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Affordable Housing

Cap-and-Trade Grants for Affordable Housing: Recommendations Released

This map shows the geographic distribution of staff-recommended AHSC grants, overlayed onto a map showing CalEnviroScreen scores, which are used to define disadvantaged communities

The Affordable Housing and Sustainable Communities (AHSC) program, which invests cap-and-trade money in projects that connect affordable housing with low-emission transportation services and infrastructure, has released recommendations for its current round of funding.

The program expects to award over $400 million for 25 projects. Between them they will provide over 3,000 housing units, with more than 2,500 of those affordable at various levels--almost 1,000 will be for extremely low-income individuals, and 705 new supportive housing units will be built. All will connect residents to transit either via walking or biking infrastructure. In addition, the AHSC will fund free or discounted transit passes for the first three years to residents of the affordable units, after which other funding sources will be used.

This is nowhere near the number of new homes California needs, but the AHSC is a solid program that, with this fourth round, will have invested more than $1 billion in housing and in connecting that housing to low-emission transportation options. That translates to a total of 6,400 homes--over ninety percent of them affordable--as well as 85 miles of new and improved bike lanes, 650 new crosswalks, and related water conservation, low-impact development, and community programming. In addition, most of the projects provided local jobs and job training.

This fourth round of funding will go to projects throughout the state. In an effort to achieve geographic equity, staff focused technical assistance on areas that have not done well in past AHSC funding rounds. The total amount of money will be distributed among regions in these approximate portions:

    • Southern California region: 37 percent
    • Bay Area: 34 percent
    • San Joaquin Valley: 14 percent
    • San Diego: 5 percent
    • Sacramento: 8 percent
    • North State (where a single application was submitted): 1 percent

The full list of recommendations is available here [PDF]. Details about the projects are available here [PDF]. Highlights include:

    • Light Tree in East Palo Alto, $20m128 affordable homes, including 14 for homeless youth8.6 miles of bikeways, 2,600 feet of pedestrian walkwaysThree electric buses for new limited stop bus serviceThis project was commended for its strong collaboration among partners, including the housing developer, community organizations, and the city of Palo Alto
    • Downtown Coachella, $15m105 affordable homesNew bus hub, four new buses and forty vanpoolsTwo miles of bikeways, 3,000 feet of sidewalk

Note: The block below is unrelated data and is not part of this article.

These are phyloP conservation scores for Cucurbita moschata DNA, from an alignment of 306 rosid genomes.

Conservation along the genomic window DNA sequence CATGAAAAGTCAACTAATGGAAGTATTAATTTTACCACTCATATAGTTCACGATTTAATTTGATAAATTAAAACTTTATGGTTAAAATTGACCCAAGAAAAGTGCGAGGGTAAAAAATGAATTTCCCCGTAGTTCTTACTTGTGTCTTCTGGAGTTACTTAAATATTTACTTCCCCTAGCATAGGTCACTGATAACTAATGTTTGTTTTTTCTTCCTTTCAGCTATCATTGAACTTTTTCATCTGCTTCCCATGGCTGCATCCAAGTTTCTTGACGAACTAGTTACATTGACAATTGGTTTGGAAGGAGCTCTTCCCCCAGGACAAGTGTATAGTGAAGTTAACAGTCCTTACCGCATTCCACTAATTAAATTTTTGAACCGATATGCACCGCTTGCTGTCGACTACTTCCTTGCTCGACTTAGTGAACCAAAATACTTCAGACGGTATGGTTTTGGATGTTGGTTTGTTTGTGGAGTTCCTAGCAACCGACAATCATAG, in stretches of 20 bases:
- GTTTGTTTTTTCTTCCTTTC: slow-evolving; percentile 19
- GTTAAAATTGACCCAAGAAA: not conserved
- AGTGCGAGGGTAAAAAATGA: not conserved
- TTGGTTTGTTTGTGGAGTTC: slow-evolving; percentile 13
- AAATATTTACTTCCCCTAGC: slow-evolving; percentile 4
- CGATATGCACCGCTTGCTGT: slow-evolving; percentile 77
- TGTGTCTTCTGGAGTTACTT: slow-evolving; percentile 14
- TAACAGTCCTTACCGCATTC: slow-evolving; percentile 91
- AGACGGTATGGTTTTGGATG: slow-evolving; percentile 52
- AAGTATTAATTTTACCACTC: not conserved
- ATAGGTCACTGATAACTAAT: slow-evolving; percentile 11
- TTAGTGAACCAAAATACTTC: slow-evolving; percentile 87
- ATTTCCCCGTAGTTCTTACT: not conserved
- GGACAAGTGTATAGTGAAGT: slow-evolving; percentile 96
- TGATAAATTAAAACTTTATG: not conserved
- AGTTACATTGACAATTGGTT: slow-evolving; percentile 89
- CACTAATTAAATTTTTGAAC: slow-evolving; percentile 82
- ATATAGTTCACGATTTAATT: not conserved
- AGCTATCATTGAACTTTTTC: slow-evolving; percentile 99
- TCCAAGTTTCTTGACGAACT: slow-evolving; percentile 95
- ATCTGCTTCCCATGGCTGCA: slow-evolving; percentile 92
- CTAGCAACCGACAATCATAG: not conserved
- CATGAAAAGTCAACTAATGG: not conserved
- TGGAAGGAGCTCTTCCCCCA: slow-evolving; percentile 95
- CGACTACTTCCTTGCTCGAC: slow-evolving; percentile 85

• Turk Street Transit-Oriented Development in San Francisco, $20m107 affordable homes, with community space and neighborhood retailWidened sidewalks, dedicated bike spaceBART station entrance canopy and transit-only lanes and sidewalk bulbouts along Geary Bus Rapid Transit line
    • Skid Row Housing, Los Angeles, $20m278 affordable homes, with on-site services for formerly homelessProtected bikeways, pedestrian improvementsBike safety and maintenance education for residents
    • Treasure Island, San Francisco, $20m135 new homes, including new affordable homes and replacement supportive unitsBike and pedestrian path connecting Treasure Island to the Bay Bridge trailNew ferry terminal for new service to San FranciscoNew AC Transit bus to downtown Oakland and BARTTreasure Island planning has been going on for over twenty years, and this is the first step in actual on-the-ground development of the "multimodal sustainable community" planned for this isolated spot. Being a man-made island, sea level rise is a real and imminent threat, so the project plans to build everything above grade. (It's hard not to be cynical about that part.)
    • Vermont Manchester Transit Priority Project in Los Angeles, $20mThis is the site that will house Metro's first-of-its-kind public transportation boarding school for foster youth180 affordable homes next to a new public transit plazaBike boulevard, New traffic signal
    • Ocotillo Springs in Brawley, $13mThis is the first AHSC award granted in Imperial County74 units of net-zero energy affordable housing with community spaces1.6 miles of new sidewalks, 2.3 miles of new Class II bikeways30 vanpool vans
    • Jordan Downs Phase S3 & Watts Pedestrian Bike District, $11m93 affordable homes, replacing 57 existing units that need rehabilitationProtected bike lane
    • 2012 Berkeley Way, Downtown Berkeley, $19m141 affordable homesUpgraded bike lanes, pedestrian and lighting improvementsTwo-way cycle track at BARTNew bus
    • Railyards, Sacramento, $15mThis large urban infill site has a lot planned for it; this is one piece of it61 affordable units with bike parking, EV charging stationsProtected bikeways, sidewalks, street treesNew light rail stopStormwater management
    • Danco Communities, Arcata, $4mThis is the first AHSC award along California's North Coast area43 affordable homes with bike-share and car-shareNew bike lanes, sidewalksNew electric bus along a new route

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